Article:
Head of regional jail to resign at end of year
Former prosecutor took job two years ago, ushered in series of prison condition reforms
JAMES CITY COUNTY — The head of the Virginia Peninsula Regional Jail has resigned, effective at the end of the year.
Tony Pham, 46, of Henrico, took the job about two years ago after a career as a prosecutor. He ushered in a series of reforms meant to improve conditions for correctional officers and inmates. Pham also took the helm of the jail as it continued to face lawsuits alleging maltreatment of inmates.
“I’m very grateful for the opportunity,” Pham said on Monday. “How many times do lawyers get the chance to go from litigation to management?”
Pham worked to create an addiction recovery program called by inmates “We Are In This Together,” as well as technological improvements to give inmates more access to their homes through the use of tablets and workplaces through an ankle monitoring system.
At the same time, VPRJ continued to be sued for correctional officers’ conduct at the jail. The jail has rebutted claims that it should be liable for sexual assaults against inmates that a corrections officer, Henry Thomas Rhim, was convicted of in November 2018.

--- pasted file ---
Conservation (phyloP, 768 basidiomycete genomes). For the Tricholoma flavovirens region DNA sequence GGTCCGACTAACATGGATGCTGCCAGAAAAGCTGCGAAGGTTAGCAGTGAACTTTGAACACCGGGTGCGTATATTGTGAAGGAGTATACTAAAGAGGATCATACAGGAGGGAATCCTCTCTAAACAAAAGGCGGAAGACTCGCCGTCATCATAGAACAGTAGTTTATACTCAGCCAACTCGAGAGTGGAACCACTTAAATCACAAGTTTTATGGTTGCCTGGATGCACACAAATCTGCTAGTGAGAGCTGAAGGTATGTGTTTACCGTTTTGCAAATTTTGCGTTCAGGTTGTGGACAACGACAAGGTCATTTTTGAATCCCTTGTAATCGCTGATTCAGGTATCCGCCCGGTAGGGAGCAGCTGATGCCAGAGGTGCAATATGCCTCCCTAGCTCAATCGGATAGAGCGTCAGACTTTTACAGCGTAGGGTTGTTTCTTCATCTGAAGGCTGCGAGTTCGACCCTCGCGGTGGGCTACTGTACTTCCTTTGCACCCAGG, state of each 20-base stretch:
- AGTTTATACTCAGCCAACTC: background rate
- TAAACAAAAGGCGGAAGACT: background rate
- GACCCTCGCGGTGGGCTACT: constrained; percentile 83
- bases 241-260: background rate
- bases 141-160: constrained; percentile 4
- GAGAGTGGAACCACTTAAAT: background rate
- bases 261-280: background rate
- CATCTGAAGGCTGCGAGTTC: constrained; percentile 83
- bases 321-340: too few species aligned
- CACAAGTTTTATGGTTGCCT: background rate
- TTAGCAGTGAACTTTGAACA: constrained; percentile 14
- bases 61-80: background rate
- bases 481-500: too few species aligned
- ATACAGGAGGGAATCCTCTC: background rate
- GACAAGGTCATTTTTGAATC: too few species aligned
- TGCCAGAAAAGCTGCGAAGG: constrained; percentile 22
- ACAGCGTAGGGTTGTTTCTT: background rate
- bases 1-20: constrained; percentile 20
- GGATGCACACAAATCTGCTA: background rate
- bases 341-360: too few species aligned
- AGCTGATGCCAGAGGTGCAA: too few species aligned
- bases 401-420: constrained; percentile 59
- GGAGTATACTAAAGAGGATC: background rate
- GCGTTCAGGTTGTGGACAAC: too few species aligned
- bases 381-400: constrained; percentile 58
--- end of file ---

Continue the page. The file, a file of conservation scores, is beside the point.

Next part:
Pham told The Virginia Gazette in April he had instituted changes at the jail and sought to investigate claims of abuse put forward by inmates. Two months later, James City County Police
Department investigators charged a corrections officer with sexual battery and having carnal knowledge of an inmate after the jail provided investigators all of the material it had collected internally. Charges filed against the officer were later dropped by prosecutors.
Pham said he was resigning to spend time with his family.
“We are saddened to see Tony leave. His tenure there of about two years has done wonderful things at the jail and for the inmates there,” York-Poquoson Sheriff Danny Diggs said. “We are very sad to see him leave. He has a real commitment to his family and I applaud him to have that kind of conviction to his family.”
Diggs, the chairman of the jail’s eight member jail authority, said the board of directors had received 13 applications for the position and it is in the process of interviewing six of the applicants.
“We always hope for anyone who brings a fresh perspective,” Diggs said. “There’s room for improvement in any organization.”